The final column of Table 3 shows the distances Zwitter et al. find for the cluster stars. The formal errors on these distances are smaller than ours on account of the less conservative errors that Zwitter et al. adopted for the input parameters. Otherwise the agreement with our distances is excellent. In the case of OCL00148_1373319, for which the difference between our distance and the literature value is largest (1.25σ), the Zwitter et al. distance lies closer to the literature value than our distance does, although it is still larger than expected by 1.5σ. This star lies at Galactic latitude b = 3.6°, while most RAVE stars lie at much higher latitudes; only 5622 of the spectra under consideration come from b < 6°. The distances derived for OCL00148_1373319 from RAVE data may be too large because the star is significantly obscured and we have neglected obscuration.
The upper panel of Fig. 6 shows the distributions of the normalized residuals between our distances and those of Zwitter et al. when all stars are taken together. The mean normalised residual is pleasingly small, 0.02. The lower panel shows the distribution of normalised residuals for giants and dwarfs taken separately. The dwarfs have quite a narrow distribution of residuals (dispersion 0.52) but they are offset from zero by 0.14, implying that the Zwitter et al. distances to dwarfs are systematically smaller than ours. We saw in Sect. 4.1 a tendency for our parallaxes for hot dwarfs to be larger than those measured by Hipparcos, so for these stars our distances are already too small. Thus the Zwitter et al. distances are offset from ours in the opposite direction from what one would expect if they were more accurate than ours. This result undoubtedly reflects the fact that all the Zwitter et al. distances are based on the VDR3 pipeline, which as Fig. 2 attests, overestimates log g for hot dwarfs.
At 0.52 the dispersion of the normalised residuals of the dwarfs in Fig. 6 is substantially smaller than unity but larger than the dispersion of repeat observations of dwarfs (Fig. 4). This situation is what one would expect given that the Zwitter et al. distances and ours derive from the same data but processed with different versions of both the reduction pipeline and the algorithm used to extract distances from stellar parameters.
In Fig. 6 the distribution of normalised residuals between the Zwitter et al. distances for giants and ours is quite wide (dispersion 0.86) and offset in the opposite direction to the distribution of dwarfs: the Zwitter et al. distances for giants tend to be larger than ours. Since the top right panel of Fig. 1 implies that our distances for giants are already larger than the Hipparcos parallaxes imply, the implication is that the Zwitter et al. distances for giants are less accurate than ours.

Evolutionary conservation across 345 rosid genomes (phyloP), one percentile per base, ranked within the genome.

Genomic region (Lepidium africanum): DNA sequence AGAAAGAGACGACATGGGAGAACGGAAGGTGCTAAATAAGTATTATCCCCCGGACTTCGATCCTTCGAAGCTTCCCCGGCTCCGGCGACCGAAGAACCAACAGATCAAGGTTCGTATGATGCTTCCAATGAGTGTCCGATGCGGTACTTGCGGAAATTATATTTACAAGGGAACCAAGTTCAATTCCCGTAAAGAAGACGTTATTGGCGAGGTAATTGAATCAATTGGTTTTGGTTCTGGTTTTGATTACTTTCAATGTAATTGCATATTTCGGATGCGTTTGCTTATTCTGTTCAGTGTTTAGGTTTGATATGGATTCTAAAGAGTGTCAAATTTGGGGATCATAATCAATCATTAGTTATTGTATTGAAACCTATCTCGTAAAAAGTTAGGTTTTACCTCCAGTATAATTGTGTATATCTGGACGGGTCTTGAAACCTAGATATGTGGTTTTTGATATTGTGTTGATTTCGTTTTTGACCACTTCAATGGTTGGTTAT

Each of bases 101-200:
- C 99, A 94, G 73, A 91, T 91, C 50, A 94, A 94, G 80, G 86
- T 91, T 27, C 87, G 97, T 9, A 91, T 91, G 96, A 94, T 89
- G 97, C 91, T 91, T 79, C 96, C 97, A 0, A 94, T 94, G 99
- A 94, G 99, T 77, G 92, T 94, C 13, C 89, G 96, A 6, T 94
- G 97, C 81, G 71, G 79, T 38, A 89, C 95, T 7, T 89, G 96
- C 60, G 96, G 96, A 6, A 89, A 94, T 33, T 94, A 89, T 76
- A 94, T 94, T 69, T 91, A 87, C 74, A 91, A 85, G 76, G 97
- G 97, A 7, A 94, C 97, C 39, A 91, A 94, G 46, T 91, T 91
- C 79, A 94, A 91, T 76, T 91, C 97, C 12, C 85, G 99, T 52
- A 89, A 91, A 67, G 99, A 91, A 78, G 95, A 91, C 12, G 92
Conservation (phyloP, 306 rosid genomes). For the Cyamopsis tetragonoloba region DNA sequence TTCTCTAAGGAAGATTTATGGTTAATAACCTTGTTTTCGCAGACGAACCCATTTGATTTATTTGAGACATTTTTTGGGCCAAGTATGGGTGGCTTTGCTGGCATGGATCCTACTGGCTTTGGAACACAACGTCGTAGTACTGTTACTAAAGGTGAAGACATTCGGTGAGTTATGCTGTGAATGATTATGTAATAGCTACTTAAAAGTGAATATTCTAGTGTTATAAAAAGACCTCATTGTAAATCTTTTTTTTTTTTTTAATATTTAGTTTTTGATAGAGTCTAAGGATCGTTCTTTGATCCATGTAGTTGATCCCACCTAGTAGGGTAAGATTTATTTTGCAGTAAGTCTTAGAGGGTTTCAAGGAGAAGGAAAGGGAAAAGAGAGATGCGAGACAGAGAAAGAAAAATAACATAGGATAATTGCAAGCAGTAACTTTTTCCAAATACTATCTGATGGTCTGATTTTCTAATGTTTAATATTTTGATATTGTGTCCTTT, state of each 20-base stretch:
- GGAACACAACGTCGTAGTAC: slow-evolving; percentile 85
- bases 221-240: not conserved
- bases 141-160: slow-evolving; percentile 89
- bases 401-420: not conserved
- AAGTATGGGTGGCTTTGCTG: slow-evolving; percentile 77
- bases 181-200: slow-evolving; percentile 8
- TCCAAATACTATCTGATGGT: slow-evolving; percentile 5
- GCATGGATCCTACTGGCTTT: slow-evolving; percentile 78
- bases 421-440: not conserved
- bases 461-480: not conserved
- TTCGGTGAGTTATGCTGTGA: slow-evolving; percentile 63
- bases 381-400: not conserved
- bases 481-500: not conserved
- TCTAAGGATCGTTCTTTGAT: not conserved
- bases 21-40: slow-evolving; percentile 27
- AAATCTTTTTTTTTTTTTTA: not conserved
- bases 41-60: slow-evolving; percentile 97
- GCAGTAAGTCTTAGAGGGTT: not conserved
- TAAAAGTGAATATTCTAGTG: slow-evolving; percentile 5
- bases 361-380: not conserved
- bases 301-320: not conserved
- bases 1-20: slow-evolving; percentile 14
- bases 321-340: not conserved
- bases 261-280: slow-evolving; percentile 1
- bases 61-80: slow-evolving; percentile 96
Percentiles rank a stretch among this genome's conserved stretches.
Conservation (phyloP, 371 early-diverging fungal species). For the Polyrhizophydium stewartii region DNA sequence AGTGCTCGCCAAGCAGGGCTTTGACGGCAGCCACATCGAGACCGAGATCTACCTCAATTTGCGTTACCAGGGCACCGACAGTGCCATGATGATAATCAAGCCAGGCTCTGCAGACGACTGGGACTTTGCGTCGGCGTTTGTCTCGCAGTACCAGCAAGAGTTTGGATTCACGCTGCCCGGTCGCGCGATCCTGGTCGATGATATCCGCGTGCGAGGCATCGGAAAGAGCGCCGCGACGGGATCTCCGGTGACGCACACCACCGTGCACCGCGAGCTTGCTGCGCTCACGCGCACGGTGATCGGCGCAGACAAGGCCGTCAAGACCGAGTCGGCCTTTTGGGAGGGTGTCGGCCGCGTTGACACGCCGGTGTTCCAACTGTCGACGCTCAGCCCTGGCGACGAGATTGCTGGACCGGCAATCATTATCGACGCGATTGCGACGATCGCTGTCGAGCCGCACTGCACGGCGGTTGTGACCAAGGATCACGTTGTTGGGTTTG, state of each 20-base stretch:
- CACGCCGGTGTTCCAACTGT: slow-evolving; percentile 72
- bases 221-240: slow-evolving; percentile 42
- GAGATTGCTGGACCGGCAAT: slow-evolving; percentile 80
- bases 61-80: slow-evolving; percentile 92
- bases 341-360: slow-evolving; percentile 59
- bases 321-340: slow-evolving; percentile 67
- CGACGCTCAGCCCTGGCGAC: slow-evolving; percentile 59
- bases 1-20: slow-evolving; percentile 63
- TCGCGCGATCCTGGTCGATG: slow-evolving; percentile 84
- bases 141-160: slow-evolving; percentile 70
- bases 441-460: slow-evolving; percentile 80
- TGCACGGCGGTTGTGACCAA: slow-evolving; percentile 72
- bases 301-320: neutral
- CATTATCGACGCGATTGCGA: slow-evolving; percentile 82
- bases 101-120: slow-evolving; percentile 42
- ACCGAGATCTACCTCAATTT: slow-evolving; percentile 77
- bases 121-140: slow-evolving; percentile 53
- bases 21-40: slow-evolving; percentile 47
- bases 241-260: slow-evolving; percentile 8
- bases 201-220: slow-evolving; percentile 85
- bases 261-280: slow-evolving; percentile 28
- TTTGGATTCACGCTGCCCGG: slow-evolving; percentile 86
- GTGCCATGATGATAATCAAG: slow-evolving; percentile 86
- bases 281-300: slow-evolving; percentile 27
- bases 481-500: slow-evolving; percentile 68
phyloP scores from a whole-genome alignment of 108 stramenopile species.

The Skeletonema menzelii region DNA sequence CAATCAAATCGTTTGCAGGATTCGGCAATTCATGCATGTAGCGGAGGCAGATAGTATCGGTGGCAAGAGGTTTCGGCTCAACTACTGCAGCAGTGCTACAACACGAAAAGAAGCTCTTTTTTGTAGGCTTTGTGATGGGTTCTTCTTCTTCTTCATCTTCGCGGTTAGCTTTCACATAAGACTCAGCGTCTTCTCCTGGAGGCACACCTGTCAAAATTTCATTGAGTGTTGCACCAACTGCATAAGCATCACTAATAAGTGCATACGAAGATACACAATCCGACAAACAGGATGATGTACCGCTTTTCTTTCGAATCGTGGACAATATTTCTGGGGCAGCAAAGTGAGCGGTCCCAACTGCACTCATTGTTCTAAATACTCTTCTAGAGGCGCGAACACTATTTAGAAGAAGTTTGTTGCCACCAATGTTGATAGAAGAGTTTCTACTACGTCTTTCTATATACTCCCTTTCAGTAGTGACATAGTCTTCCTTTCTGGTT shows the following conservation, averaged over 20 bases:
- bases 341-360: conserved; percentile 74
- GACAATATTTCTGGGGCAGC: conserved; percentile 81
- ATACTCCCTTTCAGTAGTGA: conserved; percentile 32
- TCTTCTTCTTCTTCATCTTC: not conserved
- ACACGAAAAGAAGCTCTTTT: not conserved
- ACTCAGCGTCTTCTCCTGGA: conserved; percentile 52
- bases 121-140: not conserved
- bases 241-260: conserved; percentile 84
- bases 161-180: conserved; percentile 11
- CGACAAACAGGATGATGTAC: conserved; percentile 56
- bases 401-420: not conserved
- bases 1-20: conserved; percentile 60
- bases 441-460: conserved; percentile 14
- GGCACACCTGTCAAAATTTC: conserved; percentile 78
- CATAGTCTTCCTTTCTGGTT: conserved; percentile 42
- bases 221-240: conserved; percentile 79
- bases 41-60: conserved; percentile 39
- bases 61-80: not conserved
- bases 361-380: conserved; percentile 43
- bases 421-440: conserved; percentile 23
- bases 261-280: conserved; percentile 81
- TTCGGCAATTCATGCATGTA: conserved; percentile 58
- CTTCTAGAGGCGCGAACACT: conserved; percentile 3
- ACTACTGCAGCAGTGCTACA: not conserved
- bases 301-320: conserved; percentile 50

Whereas in Fig. 6 there is a contribution to the distribution of normalised residuals for dwarfs from the different pipelines used (VDR2 versus VDR3), there is no such contribution to the broader distribution of residuals for giants, and the entire width of the giant distribution derives from the different algorithms used to extract distances from a given set of stellar parameters.
In fact the residual distribution can be understood in terms of the different priors used here and in Zwitter et al. (2010): whereas our prior recognises the existence of three components in the Galaxy, Zwitter et al. used a simple prior involving an IMF and a magnitudedependent effect to represent the probability of a star entering a magnitudelimited sample under the assumption of constant volume density. First, our prior incorporates the spatial inhomogeneity of the Galaxy’s discs, which pulls stars towards smaller distances, particularly at high Galactic latitudes. The effect on dwarf stars can be expected to be rather small, but the effect on giants is more marked: in order to fall into the survey’s magnitude limits (which include both low and highmagnitude cuts), a giant would have to be at a reasonable distance from the Sun, at which point (due to RAVE’s range of Galactic latitudes) the disc’s structure begins to play a significant role. This accounts for the leftwards wing of the red histogram in the bottom panel of Fig. 6.
Second, we also have a prior on stellar age that favours older ages. This prior increases the likely luminosity of a star of given initial mass over the most probable luminosity derived from the prior of Zwitter et al. Consequently, we identify a significant number of stars as giants that Zwitter et al. considered to be dwarfs or subgiants. These stars appear as a noticeable positive wing in the red histogram of Fig. 6.